New Mexico lawmakers to focus on public education overhaul
SANTA FE, N.M. (AP) — An overhaul of New Mexico’s struggling public education system is at the forefront of legislative priorities as an expanded Democratic majority arrives at the state Capitol for a 60-day session on Tuesday.
The inauguration of Democratic Gov. Michelle Lujan Grisham to succeed a two-term Republican has opened a floodgate for progressive-led initiatives on climate change, gun control, marijuana regulation, abortion rights and changes to taxes and subsidies designed to trim state’s fiscal reliance on a boom-and-bust oil industry.
In November elections, Democrats broadened their House majority while consolidating control of every statewide elected office, from attorney general to the state’s commissioner of public lands who oversees a crucial flow of state income from energy leases.
The governor and allied majority leaders of the state House and Senate say the No. 1 priority is bolstering resources for public education. Introductory proposals would not only increase teacher pay but also expand public preschool, lengthen the school year by as much as five weeks and better tailor curricula to the area’s Hispanic and Native American students.
House Speaker Brian Egolf says the goal is to break free of a vicious cycle of poverty.
“We have a once-in-a-many-generation opportunity to achieve major results because of the enormous budget surplus, a new governor who is engaged and ready to lead and a big new majority in the House that shares the governor’s priorities,” he said.
State general fund income is expected to outpace spending obligations by $1.4 billion during the current fiscal year ending in June and by another $1.1 billion for the budget year ending in April.
Lujan Grisham has proposed an annual general fund spending increase of roughly $800 million, from $6.3 billion to $7.1 billion, staring in July. That includes a 12 percent spending increase devoted mostly to public education.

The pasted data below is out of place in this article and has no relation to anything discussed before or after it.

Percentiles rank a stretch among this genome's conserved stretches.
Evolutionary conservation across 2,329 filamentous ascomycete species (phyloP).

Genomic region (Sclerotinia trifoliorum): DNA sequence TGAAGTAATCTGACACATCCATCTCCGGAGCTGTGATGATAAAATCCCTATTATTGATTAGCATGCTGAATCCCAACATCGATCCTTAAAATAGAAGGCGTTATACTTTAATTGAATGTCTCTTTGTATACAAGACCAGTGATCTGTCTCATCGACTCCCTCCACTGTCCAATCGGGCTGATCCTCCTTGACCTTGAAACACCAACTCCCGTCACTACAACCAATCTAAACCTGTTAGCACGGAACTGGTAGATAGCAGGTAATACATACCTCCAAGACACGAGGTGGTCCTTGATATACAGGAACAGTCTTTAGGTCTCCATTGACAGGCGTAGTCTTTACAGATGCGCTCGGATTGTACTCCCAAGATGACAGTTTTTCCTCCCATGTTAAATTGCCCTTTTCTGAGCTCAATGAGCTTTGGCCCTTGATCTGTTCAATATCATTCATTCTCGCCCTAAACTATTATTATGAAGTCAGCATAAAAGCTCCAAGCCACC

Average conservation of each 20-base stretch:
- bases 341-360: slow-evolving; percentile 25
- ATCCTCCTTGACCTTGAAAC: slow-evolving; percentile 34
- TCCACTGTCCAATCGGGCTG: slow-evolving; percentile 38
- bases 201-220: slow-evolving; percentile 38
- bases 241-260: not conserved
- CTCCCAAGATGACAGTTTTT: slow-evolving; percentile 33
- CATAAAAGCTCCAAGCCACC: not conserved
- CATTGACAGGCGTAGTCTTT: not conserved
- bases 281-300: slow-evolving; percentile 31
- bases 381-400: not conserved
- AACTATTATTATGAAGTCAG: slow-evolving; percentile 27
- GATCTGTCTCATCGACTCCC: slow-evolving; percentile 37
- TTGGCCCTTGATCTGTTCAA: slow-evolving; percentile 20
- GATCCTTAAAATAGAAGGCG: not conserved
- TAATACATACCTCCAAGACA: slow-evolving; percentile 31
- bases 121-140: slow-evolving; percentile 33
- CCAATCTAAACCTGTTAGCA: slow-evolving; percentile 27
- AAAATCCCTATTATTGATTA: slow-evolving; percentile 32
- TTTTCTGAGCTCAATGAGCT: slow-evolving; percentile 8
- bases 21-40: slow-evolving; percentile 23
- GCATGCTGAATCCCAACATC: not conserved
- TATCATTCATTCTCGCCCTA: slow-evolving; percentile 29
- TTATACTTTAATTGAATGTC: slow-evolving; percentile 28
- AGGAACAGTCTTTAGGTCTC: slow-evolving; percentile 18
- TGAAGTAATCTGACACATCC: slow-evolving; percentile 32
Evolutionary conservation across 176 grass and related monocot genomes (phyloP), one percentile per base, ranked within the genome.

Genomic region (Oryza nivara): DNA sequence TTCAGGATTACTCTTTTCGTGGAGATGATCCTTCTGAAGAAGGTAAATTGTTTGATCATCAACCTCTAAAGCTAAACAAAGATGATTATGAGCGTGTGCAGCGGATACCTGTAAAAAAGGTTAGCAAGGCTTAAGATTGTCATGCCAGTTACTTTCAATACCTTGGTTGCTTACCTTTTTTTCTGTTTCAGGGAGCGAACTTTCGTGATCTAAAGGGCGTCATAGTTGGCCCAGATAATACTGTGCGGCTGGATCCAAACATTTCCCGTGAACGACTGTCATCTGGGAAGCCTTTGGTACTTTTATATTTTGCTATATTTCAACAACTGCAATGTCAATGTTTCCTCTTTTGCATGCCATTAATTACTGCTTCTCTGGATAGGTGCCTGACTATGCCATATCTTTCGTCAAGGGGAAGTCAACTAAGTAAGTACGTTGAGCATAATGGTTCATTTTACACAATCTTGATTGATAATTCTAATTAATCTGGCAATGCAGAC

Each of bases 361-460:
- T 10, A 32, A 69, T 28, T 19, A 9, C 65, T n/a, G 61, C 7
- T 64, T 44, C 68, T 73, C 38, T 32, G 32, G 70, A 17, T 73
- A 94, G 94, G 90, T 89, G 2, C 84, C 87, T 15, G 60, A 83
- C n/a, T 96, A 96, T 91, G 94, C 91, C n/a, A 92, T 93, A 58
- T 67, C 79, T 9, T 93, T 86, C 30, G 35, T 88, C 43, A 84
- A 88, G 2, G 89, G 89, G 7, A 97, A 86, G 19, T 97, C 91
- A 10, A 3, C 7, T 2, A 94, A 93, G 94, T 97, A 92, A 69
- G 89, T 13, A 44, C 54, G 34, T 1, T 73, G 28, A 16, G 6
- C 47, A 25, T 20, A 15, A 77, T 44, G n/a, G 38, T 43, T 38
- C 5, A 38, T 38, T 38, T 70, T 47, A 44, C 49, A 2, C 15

The Legislative Finance Committee will publish its own first draft Monday.
The majority of the budget surplus is traced by state economists to a surge in oil and natural gas production. And fears of a future oil bust are adding urgency to years-long efforts to diversify the economy and stabilize government finances. The Legislature will consider whether to steer more state investments into local enterprises, and Egolf says Democrats are interested in higher income taxes for top earners and lower rates for the gross receipts tax on sales and services.
When it comes to public education, school districts in New Mexico rely almost entirely on state government spending. The governor’s budget proposal would boost annual spending on public education by nearly $500 million to $3.2 billion for the coming fiscal year, beginning July 1, in an attempt to satisfy a judge’s order to increase resources to public schools.
New Mexico is one of several states where courts have stepped in to shore up funding for schools, as frustration mounts with elected officials over budget priorities and the quality of education.
State District Court Judge Sarah Singleton has given the governor and Legislature until mid-April to come up with plan to correct widespread violations of the constitutional right to an adequate education, particularly among students from low-income, Native American and non-English speaking households. A 600-page court order hones in on specific failures and proven remedies, leaving little room for excuses.
“What the court found is that the state knows that only one in four children read at grade level in the third grade,” said Gail Evans, lead attorney for a group of plaintiffs in the education lawsuit. “The state can no longer base the budget on last year’s inadequate budget and then just throw in a little money.”
The departure of termed-out former Gov. Susana Martinez sets the stage for attempts to reform statutes on gun safety, increase the minimum wage and authorize recreational marijuana — ideas that were anathema to her Republican administration.
A vetoed bill designed to deny firearms to perpetrators of domestic abuse will be back, and lawmakers will consider extending federal background checks to more gun sales.
The Legislature has limited guns to concealed-carry permit holders on opening day and will screen bags for weapons. It’s a one-day exception to Statehouse rules allowing the open carry of legally owned firearms without entranceway screening.